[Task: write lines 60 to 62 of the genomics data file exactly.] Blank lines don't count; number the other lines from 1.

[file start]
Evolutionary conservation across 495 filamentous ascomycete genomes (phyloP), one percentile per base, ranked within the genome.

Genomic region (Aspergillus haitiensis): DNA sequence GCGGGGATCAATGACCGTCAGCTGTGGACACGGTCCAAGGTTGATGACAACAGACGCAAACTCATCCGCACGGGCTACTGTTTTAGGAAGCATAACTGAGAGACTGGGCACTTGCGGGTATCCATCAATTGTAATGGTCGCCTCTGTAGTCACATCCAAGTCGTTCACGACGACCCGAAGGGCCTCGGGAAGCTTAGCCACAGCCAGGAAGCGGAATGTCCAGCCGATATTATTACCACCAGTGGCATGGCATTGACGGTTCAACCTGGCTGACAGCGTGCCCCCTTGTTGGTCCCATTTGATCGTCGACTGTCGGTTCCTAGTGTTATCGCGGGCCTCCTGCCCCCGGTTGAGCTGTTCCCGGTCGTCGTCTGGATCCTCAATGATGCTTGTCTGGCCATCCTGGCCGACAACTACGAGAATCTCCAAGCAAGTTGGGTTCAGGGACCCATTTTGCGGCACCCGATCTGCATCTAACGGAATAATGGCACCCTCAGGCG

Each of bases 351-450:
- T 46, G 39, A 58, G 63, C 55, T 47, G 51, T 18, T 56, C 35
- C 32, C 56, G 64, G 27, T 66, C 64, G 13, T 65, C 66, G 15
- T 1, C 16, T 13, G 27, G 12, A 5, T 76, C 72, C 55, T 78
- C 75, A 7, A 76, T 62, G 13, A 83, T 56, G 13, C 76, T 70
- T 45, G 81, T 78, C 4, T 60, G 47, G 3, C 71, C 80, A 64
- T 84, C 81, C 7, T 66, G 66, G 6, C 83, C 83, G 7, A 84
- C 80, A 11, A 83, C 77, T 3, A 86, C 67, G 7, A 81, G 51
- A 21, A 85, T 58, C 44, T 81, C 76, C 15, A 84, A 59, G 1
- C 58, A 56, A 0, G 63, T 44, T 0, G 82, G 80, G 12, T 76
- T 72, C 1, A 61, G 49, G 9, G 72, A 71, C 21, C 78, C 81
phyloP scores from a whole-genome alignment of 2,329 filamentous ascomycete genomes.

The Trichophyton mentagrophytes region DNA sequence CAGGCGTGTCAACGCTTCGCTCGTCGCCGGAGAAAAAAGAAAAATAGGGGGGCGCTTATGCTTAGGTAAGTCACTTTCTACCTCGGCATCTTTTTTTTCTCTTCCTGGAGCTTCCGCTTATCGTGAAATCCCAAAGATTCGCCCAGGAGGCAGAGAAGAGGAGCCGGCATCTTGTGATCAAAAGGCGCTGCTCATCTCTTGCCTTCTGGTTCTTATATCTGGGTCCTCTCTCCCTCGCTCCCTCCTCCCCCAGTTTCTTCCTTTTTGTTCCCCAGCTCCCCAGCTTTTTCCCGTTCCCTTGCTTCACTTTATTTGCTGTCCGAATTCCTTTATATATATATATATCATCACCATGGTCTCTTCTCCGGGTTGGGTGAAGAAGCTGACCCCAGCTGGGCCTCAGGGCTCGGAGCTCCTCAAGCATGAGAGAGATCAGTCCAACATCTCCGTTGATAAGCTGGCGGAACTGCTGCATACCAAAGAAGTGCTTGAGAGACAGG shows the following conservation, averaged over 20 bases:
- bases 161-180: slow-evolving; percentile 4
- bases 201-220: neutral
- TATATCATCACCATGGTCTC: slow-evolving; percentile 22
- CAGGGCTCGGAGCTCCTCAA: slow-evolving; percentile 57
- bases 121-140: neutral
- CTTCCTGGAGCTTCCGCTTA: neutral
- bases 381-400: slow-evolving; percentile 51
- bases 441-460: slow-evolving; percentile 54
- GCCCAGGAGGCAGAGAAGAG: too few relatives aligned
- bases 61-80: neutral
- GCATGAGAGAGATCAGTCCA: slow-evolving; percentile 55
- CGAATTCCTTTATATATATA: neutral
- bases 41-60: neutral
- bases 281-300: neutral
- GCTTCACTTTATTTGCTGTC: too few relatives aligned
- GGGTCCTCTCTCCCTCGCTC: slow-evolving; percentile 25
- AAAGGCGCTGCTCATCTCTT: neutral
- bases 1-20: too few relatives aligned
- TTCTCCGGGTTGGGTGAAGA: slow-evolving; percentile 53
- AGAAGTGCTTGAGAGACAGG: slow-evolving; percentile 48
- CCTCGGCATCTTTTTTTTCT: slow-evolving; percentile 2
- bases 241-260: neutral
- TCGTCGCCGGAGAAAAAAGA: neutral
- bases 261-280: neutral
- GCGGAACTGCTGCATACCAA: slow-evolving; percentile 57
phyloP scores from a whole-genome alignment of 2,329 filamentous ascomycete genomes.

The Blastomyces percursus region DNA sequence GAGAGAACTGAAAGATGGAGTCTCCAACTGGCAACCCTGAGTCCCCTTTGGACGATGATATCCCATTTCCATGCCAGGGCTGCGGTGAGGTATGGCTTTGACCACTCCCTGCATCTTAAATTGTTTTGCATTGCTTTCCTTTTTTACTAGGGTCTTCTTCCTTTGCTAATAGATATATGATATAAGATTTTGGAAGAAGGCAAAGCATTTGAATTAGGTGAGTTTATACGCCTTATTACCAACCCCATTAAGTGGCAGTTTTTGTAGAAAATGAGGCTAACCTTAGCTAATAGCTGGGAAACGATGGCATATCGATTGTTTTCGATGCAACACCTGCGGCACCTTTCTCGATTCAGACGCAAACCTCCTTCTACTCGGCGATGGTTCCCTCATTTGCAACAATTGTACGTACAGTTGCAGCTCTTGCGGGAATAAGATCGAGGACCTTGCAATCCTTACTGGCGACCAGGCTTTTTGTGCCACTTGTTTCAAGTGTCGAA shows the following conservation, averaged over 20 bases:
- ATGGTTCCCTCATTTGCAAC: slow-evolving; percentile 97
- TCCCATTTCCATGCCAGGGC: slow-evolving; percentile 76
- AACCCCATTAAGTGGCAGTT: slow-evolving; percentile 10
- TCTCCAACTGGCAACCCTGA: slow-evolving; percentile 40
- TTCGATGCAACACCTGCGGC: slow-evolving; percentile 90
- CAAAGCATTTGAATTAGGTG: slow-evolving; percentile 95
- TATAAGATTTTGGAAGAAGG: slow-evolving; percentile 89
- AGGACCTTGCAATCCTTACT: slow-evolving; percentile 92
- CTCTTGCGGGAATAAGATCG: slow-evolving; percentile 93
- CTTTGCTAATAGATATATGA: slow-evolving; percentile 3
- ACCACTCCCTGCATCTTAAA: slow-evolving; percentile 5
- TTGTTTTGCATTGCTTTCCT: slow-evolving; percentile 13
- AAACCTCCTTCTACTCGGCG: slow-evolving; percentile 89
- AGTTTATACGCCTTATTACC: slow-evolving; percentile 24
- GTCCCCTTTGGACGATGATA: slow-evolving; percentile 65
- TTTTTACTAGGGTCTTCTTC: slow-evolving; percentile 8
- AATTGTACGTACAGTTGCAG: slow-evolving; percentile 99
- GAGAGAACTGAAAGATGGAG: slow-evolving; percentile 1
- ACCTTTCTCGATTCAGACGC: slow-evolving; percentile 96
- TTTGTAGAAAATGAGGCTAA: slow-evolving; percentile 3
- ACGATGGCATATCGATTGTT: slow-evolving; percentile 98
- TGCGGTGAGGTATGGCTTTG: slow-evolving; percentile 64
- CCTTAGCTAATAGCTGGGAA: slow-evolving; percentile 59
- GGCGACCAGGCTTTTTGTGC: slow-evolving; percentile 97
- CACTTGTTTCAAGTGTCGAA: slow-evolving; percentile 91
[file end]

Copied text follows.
- GAGAGAACTGAAAGATGGAG: slow-evolving; percentile 1
- ACCTTTCTCGATTCAGACGC: slow-evolving; percentile 96
- TTTGTAGAAAATGAGGCTAA: slow-evolving; percentile 3